The first major El Niño storm of the season just hammered the US, and this is what it looks like

After months of warning, the first major storm of this year’s highly-anticipated monster El Niño began hammering the West Coast on Sunday. The storm brought a torrential downpour of rain that continued to grow stronger through Tuesday.

El Niño is a global climate phenomenon driven by warming temperatures in the Pacific ocean, particularly along the equator. The conditions come and go every few years, but do not follow a regular pattern.

On Tuesday, the El Niño storm set record rainfalls for that day in various areas across California including the Los Angeles International Airport and places north of Stockton and Redding, the LA Times reported. This poor guy got caught in the middle of it:

Luckily, as of Wednesday, no Los Angeles roads have been closed, despite flooding on several roadways and a small rock slide that damaged four vehicles along the Pacific Coast Highway. That’s thanks to the preparation efforts of city officials.

“We have been working for months on this,” Los Angeles Mayor Eric Garcetti told the LA Times. “Today is the day that it is here.”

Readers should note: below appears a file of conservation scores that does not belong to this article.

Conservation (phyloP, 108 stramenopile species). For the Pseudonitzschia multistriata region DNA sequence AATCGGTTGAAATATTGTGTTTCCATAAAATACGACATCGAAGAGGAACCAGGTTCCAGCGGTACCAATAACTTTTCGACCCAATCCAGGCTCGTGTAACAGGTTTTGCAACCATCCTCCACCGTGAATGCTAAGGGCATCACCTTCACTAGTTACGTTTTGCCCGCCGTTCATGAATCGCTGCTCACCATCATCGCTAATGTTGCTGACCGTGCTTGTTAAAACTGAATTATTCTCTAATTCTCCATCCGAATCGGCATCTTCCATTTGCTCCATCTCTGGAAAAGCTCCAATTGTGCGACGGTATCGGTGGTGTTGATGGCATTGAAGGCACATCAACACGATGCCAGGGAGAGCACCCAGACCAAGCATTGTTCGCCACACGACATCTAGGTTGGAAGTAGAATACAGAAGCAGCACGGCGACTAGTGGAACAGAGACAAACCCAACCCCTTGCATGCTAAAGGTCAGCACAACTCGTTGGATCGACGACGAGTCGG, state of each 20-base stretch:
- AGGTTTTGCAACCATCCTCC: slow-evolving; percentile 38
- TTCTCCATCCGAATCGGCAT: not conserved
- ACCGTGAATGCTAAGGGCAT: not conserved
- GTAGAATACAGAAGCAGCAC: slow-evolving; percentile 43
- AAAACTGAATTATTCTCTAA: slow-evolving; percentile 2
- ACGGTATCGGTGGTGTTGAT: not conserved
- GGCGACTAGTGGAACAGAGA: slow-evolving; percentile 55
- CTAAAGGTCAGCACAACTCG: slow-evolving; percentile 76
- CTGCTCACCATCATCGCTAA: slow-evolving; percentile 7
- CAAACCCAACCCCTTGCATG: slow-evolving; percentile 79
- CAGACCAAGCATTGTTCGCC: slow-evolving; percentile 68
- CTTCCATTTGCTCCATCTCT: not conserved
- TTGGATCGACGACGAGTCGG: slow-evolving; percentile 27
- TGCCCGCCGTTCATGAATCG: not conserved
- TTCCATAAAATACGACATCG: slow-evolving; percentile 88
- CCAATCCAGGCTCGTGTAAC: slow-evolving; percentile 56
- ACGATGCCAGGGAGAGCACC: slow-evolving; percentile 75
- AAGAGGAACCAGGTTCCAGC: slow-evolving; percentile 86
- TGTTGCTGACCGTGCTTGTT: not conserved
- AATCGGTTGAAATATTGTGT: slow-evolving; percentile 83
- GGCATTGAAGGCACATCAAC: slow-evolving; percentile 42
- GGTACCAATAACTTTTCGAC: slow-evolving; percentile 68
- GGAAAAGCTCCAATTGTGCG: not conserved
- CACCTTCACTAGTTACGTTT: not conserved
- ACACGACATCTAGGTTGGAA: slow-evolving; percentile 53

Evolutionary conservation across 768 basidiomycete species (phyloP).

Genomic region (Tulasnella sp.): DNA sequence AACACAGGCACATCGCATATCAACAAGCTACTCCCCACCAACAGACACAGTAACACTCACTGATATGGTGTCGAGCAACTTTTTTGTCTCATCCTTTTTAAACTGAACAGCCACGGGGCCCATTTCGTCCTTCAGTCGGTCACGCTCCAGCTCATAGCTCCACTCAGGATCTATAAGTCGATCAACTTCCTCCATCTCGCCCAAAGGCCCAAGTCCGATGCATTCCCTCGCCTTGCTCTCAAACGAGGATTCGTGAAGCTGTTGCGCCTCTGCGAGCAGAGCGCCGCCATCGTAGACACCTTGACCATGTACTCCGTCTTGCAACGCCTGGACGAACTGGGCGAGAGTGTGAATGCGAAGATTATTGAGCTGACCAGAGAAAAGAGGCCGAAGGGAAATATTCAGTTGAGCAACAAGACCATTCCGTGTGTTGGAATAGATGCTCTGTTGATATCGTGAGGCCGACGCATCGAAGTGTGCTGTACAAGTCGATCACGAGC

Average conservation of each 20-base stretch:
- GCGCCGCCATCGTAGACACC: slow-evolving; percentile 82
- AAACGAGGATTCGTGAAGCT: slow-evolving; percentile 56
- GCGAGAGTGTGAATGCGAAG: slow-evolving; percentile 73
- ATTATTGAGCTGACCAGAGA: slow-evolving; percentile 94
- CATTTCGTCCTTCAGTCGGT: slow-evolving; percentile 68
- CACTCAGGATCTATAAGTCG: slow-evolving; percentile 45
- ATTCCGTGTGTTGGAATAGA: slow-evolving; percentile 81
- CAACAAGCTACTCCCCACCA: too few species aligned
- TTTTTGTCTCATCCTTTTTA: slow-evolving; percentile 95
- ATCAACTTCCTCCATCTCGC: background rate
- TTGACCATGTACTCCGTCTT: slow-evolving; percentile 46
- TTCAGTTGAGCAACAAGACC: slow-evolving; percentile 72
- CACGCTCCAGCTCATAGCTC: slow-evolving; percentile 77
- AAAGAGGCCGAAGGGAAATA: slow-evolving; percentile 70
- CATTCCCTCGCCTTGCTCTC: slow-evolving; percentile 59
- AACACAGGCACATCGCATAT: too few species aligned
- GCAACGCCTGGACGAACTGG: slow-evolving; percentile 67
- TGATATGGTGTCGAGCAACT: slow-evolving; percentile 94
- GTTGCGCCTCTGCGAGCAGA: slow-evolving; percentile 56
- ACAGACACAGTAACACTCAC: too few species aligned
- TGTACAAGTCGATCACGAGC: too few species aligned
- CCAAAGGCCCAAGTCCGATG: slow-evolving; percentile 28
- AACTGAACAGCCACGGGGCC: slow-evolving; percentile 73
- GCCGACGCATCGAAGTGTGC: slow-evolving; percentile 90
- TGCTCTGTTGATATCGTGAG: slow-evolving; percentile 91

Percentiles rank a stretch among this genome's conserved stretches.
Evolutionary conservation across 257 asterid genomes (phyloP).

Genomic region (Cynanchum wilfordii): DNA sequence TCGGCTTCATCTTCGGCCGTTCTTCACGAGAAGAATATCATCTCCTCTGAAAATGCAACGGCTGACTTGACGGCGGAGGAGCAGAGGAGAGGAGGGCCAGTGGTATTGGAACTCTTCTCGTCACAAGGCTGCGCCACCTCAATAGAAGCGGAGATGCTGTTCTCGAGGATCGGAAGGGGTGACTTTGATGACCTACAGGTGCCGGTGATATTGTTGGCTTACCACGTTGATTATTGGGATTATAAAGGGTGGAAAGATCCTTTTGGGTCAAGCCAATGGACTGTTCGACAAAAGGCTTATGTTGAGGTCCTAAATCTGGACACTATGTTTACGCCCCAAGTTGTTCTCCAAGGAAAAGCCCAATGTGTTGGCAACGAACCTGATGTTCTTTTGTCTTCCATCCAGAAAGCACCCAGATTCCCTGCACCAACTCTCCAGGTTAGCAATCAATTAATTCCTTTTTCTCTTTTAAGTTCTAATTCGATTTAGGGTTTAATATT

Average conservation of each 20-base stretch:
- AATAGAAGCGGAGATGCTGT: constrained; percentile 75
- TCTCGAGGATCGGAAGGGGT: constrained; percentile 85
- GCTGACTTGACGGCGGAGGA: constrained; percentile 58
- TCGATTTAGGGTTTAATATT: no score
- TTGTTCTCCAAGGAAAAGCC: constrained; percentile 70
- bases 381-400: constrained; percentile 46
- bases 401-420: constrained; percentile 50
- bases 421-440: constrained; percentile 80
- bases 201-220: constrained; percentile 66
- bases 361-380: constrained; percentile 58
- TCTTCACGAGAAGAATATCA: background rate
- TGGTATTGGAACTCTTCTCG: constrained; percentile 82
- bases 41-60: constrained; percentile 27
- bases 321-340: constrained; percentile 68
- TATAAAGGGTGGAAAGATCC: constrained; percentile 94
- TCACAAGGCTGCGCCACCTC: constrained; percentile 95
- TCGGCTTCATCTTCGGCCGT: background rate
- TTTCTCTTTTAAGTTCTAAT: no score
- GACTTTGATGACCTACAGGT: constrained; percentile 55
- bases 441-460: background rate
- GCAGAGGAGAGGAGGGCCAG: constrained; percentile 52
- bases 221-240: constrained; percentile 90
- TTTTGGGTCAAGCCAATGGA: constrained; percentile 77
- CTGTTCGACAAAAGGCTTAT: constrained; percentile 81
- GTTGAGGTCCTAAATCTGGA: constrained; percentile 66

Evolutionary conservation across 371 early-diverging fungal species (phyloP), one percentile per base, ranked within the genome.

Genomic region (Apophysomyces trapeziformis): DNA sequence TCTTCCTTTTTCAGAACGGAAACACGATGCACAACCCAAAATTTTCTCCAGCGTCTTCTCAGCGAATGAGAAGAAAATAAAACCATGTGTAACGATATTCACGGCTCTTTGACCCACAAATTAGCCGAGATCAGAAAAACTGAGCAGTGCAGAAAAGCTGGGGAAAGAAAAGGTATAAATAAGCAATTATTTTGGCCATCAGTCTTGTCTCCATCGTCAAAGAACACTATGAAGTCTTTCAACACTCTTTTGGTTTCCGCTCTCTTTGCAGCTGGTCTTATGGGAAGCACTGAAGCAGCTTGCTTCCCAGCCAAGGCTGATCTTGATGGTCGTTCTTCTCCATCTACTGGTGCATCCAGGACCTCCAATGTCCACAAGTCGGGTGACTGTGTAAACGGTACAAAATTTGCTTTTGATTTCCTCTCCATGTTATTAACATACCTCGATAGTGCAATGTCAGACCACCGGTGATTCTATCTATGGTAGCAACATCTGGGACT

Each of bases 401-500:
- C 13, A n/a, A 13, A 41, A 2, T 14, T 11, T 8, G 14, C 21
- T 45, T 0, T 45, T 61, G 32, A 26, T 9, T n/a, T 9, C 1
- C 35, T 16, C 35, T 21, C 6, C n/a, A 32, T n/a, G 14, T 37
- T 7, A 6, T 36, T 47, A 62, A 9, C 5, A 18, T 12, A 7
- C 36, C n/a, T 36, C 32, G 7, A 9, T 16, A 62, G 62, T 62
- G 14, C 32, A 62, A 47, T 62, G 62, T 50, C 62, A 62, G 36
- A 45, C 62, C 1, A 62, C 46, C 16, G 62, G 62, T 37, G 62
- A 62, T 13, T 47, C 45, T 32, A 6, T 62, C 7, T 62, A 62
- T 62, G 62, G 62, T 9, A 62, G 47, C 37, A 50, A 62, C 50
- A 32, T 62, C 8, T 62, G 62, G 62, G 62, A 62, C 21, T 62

Right now, most of the rain is slamming the south-western coast of California, as revealed in the map below of the country’s next 24-hour precipitation.

California is clearly the wettest region in the country right now where some areas can expect as much as 3 to 4 more inches by this time tomorrow:

And the rain isn’t expected to let up any time soon. LA should see a sunny break by Friday, but the relief will be short-lived. Another wave of precipitation is anticipated to hit the city on Saturday.

But heavy rains and flooding are just the beginning for what El Niño has in store for us. Meteorologists anticipate that El Niño conditions will help bring in another warm year, which could become the hottest on record.

Moreover, El Niño generally brings more tropical storms and hurricanes to the eastern Pacific. And with evidence showing that climate change is increasing the intensity of these types of storms, we can expect nastier things than floods and rock slides in the coming months.

NOW WATCH: 2015-2016 WINTER OUTLOOK: The expected impact of El Niño on weather across the US

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